Surprise!

I was pretty pleased with myself for scoring some nice reclaimed cherry for a couple of projects -- coffee table and TV stand. All the hardware had been removed and I checked the boards carefully before machining and there were no incidents.
My glue-up of the coffee table top was a tad awry and I took the piece to the local guy I use for cleaning up my mistakes on his 42" wide sander, only to learn that he never lets his machine touch reclaimed wood. Surprise!
I understand where he's coming from. I wouldn't want to risk a big buck machine on a $10 job either.
So now I'm doing my own cleanup with my 3x21 belt sander. It's gonna be a long night. I've gotta learn how to surface a panel with a hand plane.
Larry
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"Gramp's shop" wrote:

-------------------------------------------------- From the boat builder, consider a long board for fairing a flat surface.
Use a piece of 1/2"-3/4" plywood, 4" wide and 36"-48" long.
Mount a handle on each end and use rubber cement to glue 24-36 grit paper to the ply.
Sand on the 45 degree bias, first "+" then "-".
Use a 3/4" aluminum angle as a fairing batten. The knife edge of the aluminum angle will leave black lines on all the high spots so you can use the long board to knock them down.
Those damn belt sanders are a disaster waiting to happen IMHO.
Have fun.
Lew
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On 10/15/2012 8:32 PM, Lew Hodgett wrote:

races. So I don't see how you would think they are dangerous ;-)
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On 10/15/2012 8:38 PM, knuttle wrote:


http://www.youtube.com/watch?v=yu7cB0OMdB8


http://www.youtube.com/watch?v=-UWDyvoAXDY

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"Lew Hodgett" wrote in message
"Gramp's shop" wrote:

-------------------------------------------------- From the boat builder, consider a long board for fairing a flat surface.
Use a piece of 1/2"-3/4" plywood, 4" wide and 36"-48" long.
Mount a handle on each end and use rubber cement to glue 24-36 grit paper to the ply.
Sand on the 45 degree bias, first "+" then "-".
Use a 3/4" aluminum angle as a fairing batten. The knife edge of the aluminum angle will leave black lines on all the high spots so you can use the long board to knock them down.
Those damn belt sanders are a disaster waiting to happen IMHO.
Have fun.
Lew
Lew.. Never had the need for this but this is a great idea you have and I shall remember it. WW
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I agree not to use a belt sander.
Cut a 4" wide sanding belt to glue to the shooting board (2X4, one face jointed or planed, is what I use), rather than sheets of sand paper.
Sonny
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On 10/15/2012 7:32 PM, Lew Hodgett wrote:

Great big positive integer on the "disaster waiting to happen" part.
There is a big difference between a smooth surface and a fair surface. You can make it smooth with a power sander. But it won't be flat.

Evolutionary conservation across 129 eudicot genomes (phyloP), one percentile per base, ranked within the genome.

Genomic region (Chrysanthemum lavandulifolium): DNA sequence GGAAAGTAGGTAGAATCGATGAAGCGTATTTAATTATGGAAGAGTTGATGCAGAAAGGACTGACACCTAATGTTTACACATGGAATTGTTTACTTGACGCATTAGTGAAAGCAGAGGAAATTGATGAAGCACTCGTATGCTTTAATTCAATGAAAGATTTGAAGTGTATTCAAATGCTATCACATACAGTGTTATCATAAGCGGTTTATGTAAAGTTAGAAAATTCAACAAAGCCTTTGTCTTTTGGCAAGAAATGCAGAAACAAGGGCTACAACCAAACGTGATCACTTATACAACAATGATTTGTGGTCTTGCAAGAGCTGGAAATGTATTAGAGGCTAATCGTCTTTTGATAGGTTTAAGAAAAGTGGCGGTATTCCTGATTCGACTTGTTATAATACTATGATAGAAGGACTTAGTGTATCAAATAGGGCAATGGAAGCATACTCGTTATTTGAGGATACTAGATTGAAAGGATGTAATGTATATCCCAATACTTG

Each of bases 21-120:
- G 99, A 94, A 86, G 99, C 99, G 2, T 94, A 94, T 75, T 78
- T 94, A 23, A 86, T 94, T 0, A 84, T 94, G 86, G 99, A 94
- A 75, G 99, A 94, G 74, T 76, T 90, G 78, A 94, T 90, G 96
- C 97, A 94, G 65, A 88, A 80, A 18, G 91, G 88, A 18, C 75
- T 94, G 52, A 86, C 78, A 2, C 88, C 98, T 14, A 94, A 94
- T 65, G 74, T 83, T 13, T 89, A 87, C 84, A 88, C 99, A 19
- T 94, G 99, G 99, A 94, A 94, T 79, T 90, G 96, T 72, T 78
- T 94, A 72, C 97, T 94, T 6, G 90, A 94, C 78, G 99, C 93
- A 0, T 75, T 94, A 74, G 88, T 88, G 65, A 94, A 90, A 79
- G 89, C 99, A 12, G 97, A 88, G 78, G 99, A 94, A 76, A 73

Use the long board and make it flat.
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Use a 3/4" aluminum angle as a fairing batten. The knife edge of the aluminum angle will leave black lines on all the high spots so you can use the long board to knock them down. Lew
I like that tip. I never thought to use an aluminum bar for that kind of marking. Sounds a lot easier than trying to eyeball dips and highs, from a side viewing with a straight edge, and, then, trying to marks the spots exactly.
Sonny
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"Sonny" wrote in message
Use a 3/4" aluminum angle as a fairing batten. The knife edge of the aluminum angle will leave black lines on all the high spots so you can use the long board to knock them down. Lew
I like that tip. I never thought to use an aluminum bar for that kind of marking. Sounds a lot easier than trying to eyeball dips and highs, from a side viewing with a straight edge, and, then, trying to marks the spots exactly. ==================================================================================================================================================== Should work for at least the first mark. After that, the oxide on the aluminum wears off and it no longer makes a mark.
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"CW" wrote:

You forgot to tell my angles.
Mine just keep marking.
Lew
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Happy ending: Well, I worked over one side with 80 grit on the belt sander and came to the conclusion y'all were right. Then I remembered another millwork shop I used 30 years ago and they were happy to run my piece through their machine. $25 minimum for 10 minutes work but I now have a top I can work with.
Thanks for all the good suggestions.
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I wrote:

"Sonny" wrote:

I have a couple of angles I use for battens.
A 3/4"x3/4"x1/16"x 96" aluminum angle for compound curve surfaces and a 2"x2"x1/8"x96" aluminum angle for flat surfaces.
The 2" angle also serves as a straight edge guide for hand power tools such as a circular saw, jig saw, etc.
Lew
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